Missy Elliott brought her colorful, eccentric and groundbreaking music videos to life when she performed a medley of her hits over the last two decades at the 2019 MTV Music Video Awards, where she earned the Michael Jackson Video Vanguard Award.
Elliott ran through well-known songs like "Work It," ″Lose Control" and more , even sporting the inflated trash bag she wore with confidence and charisma in the video for "The Rain (Supa Dupa Fly)" in 1997.
"I've worked diligently for over two decades and I never thought I would be standing up here receiving this award," Elliott said at the Prudential Center in Newark, New Jersey.
The rapper-singer-songwriter-producer-dancer said she wanted to dedicate the award to the dance community: "Y'all are not just props, y'all are the icing on the cake."
Elliott also honored the late R&B icon Aaliyah, whom she was close to and collaborated with, during her acceptance speech.
"Aaliyah, I love you. We miss you," Elliott said.
Halsey, Bebe Rexha and Taylor Swift were among the audience members who danced wildly as Elliott blazed the stage.
Earlier, Swift kicked off the VMAs, going from eye-popping pop star to guitar-strumming singer-songwriter: She gave a colorful performance of her gay pride anthem "You Need to Calm Down," which featured a large rainbow behind her and several background dancers, and later grabbed her guitar and sang the ballad "Lover," the title track from her album released Friday.
Swift won the top prize — video of the year — for "You Need to Calm Down." Swift and a number of cast members from the video appeared onstage to accept the honor.
"I just want to say that this is a fan-voted award, so I first want to say thank you to the fans because in this video several points were made, so you voting for this video means that you want a world where we'll all treated equally."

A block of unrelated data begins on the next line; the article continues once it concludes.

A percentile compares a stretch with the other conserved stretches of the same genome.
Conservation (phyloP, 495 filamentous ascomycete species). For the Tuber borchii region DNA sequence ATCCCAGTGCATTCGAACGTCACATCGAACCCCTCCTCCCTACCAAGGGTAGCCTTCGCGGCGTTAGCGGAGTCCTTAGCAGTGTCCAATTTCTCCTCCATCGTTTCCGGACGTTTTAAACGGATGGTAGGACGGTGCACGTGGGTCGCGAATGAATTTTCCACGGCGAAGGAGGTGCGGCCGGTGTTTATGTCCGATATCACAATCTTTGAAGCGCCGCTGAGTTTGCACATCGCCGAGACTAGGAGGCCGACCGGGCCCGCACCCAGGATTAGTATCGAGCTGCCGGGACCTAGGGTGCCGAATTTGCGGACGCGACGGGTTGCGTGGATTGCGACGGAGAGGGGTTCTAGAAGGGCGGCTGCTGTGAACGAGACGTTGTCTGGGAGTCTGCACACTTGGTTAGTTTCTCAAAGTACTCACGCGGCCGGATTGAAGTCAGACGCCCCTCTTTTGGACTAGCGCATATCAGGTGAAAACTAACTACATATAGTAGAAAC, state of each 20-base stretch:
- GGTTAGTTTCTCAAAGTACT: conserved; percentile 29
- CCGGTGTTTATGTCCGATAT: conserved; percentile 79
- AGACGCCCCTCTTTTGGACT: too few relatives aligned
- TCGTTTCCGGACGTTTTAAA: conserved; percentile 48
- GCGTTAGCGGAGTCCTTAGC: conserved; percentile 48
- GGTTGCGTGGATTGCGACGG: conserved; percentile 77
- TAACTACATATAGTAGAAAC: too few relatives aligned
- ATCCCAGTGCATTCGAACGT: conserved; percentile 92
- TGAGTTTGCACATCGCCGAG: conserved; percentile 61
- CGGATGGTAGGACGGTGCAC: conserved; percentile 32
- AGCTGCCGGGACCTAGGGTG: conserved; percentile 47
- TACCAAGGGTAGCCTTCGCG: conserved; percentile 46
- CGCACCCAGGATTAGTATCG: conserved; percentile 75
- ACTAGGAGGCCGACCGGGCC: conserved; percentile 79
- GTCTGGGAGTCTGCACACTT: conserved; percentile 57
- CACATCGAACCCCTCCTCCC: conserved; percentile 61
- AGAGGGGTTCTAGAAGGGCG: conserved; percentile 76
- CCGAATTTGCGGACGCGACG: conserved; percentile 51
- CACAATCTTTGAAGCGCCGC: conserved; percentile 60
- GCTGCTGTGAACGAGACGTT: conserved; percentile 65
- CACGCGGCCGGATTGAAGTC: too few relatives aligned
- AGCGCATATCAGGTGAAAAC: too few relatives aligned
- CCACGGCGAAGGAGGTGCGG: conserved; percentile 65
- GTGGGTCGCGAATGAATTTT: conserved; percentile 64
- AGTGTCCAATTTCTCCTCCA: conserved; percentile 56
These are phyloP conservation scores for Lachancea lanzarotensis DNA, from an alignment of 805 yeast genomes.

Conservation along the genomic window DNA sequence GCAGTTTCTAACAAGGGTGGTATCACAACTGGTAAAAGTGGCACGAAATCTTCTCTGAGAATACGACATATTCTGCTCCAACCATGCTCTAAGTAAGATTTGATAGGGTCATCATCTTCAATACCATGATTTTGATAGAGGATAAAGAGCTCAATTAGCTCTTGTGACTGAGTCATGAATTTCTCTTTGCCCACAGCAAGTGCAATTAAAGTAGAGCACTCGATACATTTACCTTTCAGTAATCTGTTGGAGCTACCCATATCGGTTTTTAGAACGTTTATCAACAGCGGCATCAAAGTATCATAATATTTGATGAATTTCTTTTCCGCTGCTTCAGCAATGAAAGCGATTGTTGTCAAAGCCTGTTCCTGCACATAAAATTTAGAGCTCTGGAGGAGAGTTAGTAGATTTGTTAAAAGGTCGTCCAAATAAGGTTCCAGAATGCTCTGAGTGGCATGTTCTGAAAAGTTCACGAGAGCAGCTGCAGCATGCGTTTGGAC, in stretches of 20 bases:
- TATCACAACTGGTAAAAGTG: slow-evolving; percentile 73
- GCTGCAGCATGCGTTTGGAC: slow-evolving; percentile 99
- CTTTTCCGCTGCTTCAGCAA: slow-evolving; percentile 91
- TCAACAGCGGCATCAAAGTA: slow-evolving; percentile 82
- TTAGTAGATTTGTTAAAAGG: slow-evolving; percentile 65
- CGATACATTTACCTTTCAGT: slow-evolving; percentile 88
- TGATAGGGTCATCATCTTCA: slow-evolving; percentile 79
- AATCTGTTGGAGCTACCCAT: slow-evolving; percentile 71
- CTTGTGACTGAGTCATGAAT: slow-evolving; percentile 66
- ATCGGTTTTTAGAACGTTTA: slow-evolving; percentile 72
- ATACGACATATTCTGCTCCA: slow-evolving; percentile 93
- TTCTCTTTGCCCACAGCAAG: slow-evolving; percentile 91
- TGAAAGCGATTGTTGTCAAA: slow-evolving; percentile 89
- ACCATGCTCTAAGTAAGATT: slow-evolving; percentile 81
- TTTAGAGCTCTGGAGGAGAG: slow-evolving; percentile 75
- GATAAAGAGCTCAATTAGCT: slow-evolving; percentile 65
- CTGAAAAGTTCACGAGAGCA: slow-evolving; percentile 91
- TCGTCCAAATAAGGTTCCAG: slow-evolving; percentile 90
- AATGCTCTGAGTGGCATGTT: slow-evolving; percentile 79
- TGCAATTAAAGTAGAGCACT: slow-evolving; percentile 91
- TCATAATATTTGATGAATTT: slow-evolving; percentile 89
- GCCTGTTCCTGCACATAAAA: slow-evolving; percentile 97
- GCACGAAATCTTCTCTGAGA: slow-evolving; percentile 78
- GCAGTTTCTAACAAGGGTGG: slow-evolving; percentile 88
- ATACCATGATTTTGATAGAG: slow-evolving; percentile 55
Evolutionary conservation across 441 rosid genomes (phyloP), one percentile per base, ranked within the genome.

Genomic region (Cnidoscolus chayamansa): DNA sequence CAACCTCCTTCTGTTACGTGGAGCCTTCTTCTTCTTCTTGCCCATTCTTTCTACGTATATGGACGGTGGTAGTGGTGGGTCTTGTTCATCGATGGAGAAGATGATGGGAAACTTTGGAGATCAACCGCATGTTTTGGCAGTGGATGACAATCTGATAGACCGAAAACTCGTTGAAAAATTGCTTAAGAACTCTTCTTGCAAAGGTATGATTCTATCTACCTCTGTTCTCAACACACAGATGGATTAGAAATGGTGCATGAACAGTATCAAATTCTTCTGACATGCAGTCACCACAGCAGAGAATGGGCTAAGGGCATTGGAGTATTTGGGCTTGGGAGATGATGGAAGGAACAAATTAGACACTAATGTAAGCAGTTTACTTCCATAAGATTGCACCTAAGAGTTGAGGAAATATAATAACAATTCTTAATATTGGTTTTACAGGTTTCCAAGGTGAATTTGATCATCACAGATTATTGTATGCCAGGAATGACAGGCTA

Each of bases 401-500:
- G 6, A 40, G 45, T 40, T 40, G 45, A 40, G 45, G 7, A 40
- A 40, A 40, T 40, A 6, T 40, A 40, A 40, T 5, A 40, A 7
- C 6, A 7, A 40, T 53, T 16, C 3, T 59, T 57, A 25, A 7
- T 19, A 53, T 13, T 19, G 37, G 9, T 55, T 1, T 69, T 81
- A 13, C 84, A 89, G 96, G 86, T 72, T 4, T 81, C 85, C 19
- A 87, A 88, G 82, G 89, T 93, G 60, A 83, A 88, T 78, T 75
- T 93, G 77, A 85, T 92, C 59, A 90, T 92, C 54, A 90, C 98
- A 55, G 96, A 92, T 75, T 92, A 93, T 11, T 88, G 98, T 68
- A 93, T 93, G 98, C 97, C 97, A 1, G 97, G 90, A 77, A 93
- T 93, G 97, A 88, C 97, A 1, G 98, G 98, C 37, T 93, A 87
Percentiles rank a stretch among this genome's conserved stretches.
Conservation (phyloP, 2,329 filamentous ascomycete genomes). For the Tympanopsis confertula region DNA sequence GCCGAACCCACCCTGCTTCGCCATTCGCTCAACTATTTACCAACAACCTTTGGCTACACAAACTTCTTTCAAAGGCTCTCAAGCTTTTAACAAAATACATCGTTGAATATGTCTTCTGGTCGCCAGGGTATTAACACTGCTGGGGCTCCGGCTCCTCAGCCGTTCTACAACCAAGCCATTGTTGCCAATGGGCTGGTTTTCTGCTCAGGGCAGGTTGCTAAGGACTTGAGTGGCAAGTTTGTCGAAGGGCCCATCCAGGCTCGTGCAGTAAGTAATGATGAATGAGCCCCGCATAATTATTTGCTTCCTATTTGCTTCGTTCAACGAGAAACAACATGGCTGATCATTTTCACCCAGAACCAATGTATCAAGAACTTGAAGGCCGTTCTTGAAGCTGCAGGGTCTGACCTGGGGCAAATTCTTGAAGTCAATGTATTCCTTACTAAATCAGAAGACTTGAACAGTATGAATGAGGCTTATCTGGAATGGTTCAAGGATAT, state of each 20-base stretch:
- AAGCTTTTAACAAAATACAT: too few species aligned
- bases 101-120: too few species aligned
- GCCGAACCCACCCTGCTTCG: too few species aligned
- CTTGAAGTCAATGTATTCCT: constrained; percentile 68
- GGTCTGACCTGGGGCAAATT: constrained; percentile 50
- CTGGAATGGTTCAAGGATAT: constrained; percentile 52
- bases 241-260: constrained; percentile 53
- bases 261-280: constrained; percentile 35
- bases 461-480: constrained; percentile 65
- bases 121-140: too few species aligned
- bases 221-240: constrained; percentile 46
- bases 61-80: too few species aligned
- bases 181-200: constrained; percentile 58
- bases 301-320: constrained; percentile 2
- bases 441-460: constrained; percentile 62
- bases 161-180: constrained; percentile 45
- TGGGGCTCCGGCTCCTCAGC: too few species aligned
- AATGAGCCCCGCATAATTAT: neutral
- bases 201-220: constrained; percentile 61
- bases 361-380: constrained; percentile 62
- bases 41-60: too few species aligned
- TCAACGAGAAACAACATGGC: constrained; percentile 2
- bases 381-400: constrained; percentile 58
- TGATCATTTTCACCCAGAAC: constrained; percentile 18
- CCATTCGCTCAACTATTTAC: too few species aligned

The video for "You Need to Calm Down," a song in which Swift calls out homophobes and her own haters, featured a number of famous faces, including Ellen DeGeneres, Laverne Cox, RuPaul and the cast of "Queer Eye." The video finishes with the words: "Let's show our pride by demanding that, on a national level, our laws truly treat all of our citizens equally." And before the video's release, Swift announced that she supported the Equality Act.
"You Need to Calm Down" also won the video for good honor. Todrick Hall, the multi-faceted entertainer who has appeared in some of Swift's videos, including "You Need to Calm Down," accepted the honor.
"If you're a young child that's out there watching this show who is different, who feels misunderstood, we've never needed you more than now to share your art, share your stories, share your truth with the world no matter what you identify as, who you identify as, who you love, this is such a beautiful place," said Hall, who co-executive produced the video.
Cardi B's "Money" won best hip-hop video — the first televised award of the night.
"I can't hear myself," she said as fans chanted her name. "Let me do my speech now."
She went on to thank Jora Frantzis, who directed her "Money" clip, as well as her glam team.
Swift tied with Ariana Grande as the most nominated act at the VMAs, where comedian and actor Sebastian Maniscalco is hosting the show.
Grande is also up for artist of the year, competing with Cardi B, Shawn Mendes, Halsey, Jonas Brothers and Eilish, whose song "Bad Guy" recently displaced "Old Town Road" from the top spot on the Billboard Hot 100 chart.
Other performers include Lizzo, Normani, Bad Bunny, H.E.R., J Balvin, Rosalia, Big Sean, Ozuna and A$AP Ferg.
During the pre-show, MTV announced that Eilish was named push artist of the year award and BTS and Halsey's "Boy With Luv" won best K-pop.